Personally Identifiable Information (PII) is defined as any information that can be used on its own or combined with other information to identify, contact or locate an individual. This can include information maintained by an agency that could be used to discover or trace an individual’s identity. Some examples of PII include your full name, date and place of birth, social security number, mother’s maiden name, or biometric records. PII also includes information that can be linked to an individual such as medical, educational, financial or employment information.
Why do Cybercriminals Want my PII?
Cybercriminals are making a great deal of money by selling your PII on the dark web and those who purchase the data use it in identity theft. Your PII can be used to file false tax returns, open lines of credit or to make fraudulent purchases under your name. This is just a few examples of what cybercriminals can do with your PII. The price for pieces of your PII has come down significantly over the last two years. In late 2015 Trend Micro reported that the price for PII has dropped from $4 to $1. There are supply and demand economics at work in the criminal world, too.
“There’s actually a big surplus of PII currently available in the cybercriminal underground. This has caused its price to drop significantly, from $4 last year to $1 this year,” the study found. – Trend Micro
It doesn’t seem like cybercriminals are making a lot of money at $1 per record when you are considering just your own PII. However, cybercriminals are infiltrating large companies like Anthem and stealing millions of records at a time. Millions of records stolen at even $1 a record is a large sum of money. Cybercriminals can make more money selling PII from one major breach than you have probably earned in your lifetime. Not too bad for a day’s work.
Credit Cards, EBay Accounts – Going Once, Going Twice, SOLD !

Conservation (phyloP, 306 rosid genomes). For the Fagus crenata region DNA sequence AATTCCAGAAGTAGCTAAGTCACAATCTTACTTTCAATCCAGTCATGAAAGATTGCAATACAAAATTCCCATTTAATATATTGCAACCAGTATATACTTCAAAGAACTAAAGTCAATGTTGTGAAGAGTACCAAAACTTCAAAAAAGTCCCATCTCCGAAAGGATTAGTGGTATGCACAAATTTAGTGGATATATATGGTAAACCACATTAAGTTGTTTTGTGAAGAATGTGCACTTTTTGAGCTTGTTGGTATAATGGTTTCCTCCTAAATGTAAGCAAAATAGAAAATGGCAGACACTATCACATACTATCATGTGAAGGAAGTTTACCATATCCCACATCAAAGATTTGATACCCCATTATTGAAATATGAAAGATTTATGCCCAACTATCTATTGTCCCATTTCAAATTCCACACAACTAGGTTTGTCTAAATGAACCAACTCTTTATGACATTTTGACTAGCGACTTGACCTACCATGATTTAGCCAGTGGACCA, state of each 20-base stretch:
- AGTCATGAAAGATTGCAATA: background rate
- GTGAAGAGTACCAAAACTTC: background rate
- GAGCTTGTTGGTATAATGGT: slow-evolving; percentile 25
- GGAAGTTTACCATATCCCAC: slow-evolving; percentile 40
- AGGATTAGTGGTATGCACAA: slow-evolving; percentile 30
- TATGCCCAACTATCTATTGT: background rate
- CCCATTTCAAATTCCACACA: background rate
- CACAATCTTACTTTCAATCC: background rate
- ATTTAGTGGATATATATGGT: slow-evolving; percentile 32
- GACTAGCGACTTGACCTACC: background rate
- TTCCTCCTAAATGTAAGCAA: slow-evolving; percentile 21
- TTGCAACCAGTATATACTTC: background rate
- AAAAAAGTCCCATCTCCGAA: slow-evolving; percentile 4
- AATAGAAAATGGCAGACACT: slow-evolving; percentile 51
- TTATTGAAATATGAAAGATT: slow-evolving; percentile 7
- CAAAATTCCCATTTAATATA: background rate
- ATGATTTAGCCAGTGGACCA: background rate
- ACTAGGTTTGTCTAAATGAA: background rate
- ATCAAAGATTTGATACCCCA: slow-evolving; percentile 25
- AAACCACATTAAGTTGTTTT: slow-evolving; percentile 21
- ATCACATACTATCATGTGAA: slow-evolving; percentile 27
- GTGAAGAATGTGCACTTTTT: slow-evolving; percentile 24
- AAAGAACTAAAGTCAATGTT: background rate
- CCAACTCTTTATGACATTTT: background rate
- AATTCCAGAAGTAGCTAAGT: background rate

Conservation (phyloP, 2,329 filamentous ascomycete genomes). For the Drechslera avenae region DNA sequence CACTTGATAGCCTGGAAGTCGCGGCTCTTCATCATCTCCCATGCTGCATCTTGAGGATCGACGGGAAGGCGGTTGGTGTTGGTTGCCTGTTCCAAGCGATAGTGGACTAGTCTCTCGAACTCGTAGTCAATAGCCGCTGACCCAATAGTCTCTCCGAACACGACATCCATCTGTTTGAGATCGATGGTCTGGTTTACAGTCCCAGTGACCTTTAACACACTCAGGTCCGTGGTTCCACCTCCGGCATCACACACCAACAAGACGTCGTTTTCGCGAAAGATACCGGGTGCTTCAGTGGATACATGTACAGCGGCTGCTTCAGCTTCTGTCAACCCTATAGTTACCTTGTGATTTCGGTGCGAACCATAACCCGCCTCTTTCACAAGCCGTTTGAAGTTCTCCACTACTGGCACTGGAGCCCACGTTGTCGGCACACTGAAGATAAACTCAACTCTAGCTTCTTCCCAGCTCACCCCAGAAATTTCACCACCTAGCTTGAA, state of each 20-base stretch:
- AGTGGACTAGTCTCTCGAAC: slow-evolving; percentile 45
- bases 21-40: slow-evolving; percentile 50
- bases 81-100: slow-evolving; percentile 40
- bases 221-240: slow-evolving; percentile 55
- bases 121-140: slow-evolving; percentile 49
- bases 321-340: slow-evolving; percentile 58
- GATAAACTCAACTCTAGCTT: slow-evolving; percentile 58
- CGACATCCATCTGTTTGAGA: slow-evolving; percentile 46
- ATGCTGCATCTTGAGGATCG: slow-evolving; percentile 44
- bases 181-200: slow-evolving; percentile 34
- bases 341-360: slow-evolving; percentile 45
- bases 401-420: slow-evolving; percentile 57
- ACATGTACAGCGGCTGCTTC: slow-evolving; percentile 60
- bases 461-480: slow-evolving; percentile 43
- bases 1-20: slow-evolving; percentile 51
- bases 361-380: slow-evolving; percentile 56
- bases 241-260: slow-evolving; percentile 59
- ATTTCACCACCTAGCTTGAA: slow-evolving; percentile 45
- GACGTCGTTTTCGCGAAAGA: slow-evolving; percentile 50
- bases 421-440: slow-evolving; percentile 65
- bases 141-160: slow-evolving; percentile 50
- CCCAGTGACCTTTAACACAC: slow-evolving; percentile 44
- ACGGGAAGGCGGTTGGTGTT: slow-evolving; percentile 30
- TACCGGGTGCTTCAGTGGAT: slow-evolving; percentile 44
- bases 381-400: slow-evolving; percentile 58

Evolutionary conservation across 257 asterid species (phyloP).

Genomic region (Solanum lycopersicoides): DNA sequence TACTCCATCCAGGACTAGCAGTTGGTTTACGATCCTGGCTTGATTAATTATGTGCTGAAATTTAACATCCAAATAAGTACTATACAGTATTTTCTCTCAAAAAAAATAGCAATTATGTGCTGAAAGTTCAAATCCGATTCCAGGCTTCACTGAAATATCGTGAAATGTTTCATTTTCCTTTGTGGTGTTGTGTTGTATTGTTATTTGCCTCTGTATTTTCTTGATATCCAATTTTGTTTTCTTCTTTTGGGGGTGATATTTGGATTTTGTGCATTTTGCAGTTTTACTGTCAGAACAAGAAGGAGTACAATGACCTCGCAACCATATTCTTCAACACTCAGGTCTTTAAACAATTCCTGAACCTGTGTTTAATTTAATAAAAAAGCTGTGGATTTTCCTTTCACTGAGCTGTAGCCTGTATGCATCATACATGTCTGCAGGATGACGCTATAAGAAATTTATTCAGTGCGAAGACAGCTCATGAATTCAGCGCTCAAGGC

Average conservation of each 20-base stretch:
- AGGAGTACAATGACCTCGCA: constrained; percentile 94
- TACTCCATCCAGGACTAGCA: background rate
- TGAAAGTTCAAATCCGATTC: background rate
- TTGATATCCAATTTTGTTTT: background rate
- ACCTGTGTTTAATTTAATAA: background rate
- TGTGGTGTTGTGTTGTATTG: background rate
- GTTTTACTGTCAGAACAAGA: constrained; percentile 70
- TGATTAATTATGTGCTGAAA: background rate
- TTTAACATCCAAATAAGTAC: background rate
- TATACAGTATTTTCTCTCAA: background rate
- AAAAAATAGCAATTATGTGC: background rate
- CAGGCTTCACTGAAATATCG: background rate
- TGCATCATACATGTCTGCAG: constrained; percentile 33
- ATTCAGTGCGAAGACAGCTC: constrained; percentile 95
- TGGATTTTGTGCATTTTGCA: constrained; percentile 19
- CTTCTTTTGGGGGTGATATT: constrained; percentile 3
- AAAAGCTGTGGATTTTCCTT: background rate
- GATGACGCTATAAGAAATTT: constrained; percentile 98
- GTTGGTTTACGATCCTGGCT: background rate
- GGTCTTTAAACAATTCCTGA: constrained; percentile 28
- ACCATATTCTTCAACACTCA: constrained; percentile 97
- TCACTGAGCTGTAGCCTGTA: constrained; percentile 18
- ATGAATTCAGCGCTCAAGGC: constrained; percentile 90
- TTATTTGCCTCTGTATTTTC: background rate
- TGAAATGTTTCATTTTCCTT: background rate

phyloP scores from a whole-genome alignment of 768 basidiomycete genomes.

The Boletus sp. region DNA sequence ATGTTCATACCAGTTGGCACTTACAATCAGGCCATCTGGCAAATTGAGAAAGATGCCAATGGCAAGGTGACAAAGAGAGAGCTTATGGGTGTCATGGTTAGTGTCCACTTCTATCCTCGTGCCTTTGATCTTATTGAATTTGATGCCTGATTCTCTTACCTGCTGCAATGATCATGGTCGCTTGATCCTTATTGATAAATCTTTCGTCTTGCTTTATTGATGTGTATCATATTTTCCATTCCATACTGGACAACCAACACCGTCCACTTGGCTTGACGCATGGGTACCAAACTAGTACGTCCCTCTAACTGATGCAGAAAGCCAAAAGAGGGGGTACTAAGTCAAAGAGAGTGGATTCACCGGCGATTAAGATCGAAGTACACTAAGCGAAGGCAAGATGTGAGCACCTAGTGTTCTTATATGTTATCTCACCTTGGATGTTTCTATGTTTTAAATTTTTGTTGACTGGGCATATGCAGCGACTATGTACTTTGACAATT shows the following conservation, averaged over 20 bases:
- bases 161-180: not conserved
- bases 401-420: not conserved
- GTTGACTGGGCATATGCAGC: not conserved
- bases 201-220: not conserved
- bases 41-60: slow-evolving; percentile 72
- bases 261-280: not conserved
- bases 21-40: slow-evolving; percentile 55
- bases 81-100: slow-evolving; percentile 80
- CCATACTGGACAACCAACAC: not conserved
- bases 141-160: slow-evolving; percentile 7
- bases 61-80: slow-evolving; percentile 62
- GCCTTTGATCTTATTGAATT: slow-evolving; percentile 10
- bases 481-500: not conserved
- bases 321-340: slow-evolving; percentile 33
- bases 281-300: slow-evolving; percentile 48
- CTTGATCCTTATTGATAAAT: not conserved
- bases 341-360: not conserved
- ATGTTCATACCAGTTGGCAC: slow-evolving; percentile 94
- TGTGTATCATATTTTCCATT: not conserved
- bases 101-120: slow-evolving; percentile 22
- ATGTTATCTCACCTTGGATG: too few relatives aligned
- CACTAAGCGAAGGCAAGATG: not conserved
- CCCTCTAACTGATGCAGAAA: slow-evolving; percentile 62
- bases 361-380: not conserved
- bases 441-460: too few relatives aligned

Credit card numbers, eBay accounts, and mobile phone accounts are also being sold on the dark web for a significant profit for cybercriminals. Login credentials for bank accounts are going for $200 to $500 per account. The larger the available balance of a bank account, the more money a cybercriminal can demand for it. Mobile phone accounts are selling for $14 per account and PayPal and EBay accounts can go for $300 each.
What is interesting about Trend Micro’s report “Dissecting Data Breaches and Debunking the Myths” is their finding that the main reason for a data breach is not due to cybercriminals at all but in fact a product of the user. 41 % of data breaches were the result of a user losing or having their device stolen, while 25% was due to hacking and malware.
It’s important that companies scrutinize and secure the sensitive information that is stored on their employee’s devices like mobile phones, laptops, and flash drives. If any of these devices are lost or stolen, they become an easy way to steal data.
Doesn’t Ransomware Only Encrypt Data?
It is true that so far ransomware variants have encrypted data and held it ransom. Having PII stolen in a ransomware attack has not happened yet, but I believe that is the next evolution of ransomware. Once the cybercriminals have copied your data offsite, they can demand a ransom over and over again.
I believe the next variant of ransomware will encrypt your data locally and in addition, will use exfiltration to copy your data offsite and hold it for ransom. If cybercriminals get your PII, they can collect the ransom from you to decrypt the data and further profit from selling the PII on the dark web.
How Can I Protect my PII?
There are a number of things you can do today to protect your PII. I recommend all businesses who collect and store customer PII to read the DHS guidelines for dealing with PII.
Thoroughly Inspect All Emails Received
Ransomware attacks are primarily delivered through email campaigns where the cybercriminals spoof a fax delivery, bank statement or utility bill. Clicking on the link or attachment starts the crypto ransomware infection, and the end user doesn’t even know they are infected until after the ransomware has encrypted their data. Only after the data is encrypted do you get at least two pop-up messages with the ransom demand.
Encrypt Data on Devices
Do not transport any data that contains PII unless that device has been encrypted. Do not remove sensitive PII from the workplace unless instructed by a manager. Never leave sensitive PII in hard copy unattended and unsecured.
Use Two-Factor Authentication
Two-Factor Authentication is an excellent security mechanism that adds another layer to your complex passwords already in use. With Two-Factor Authentication, a user not only has to provide their password but they also need to input another component which is usually something that the user knows, something that the user possesses or something that is inseparable from the user. For example, you might use a product like Google Authenticator. After supplying your account password, you will get prompted for a six digit code supplied by the authenticator app. The App generates a new and unique random code every 30 seconds.
Good luck and stay safe out there with you “Private Information” !!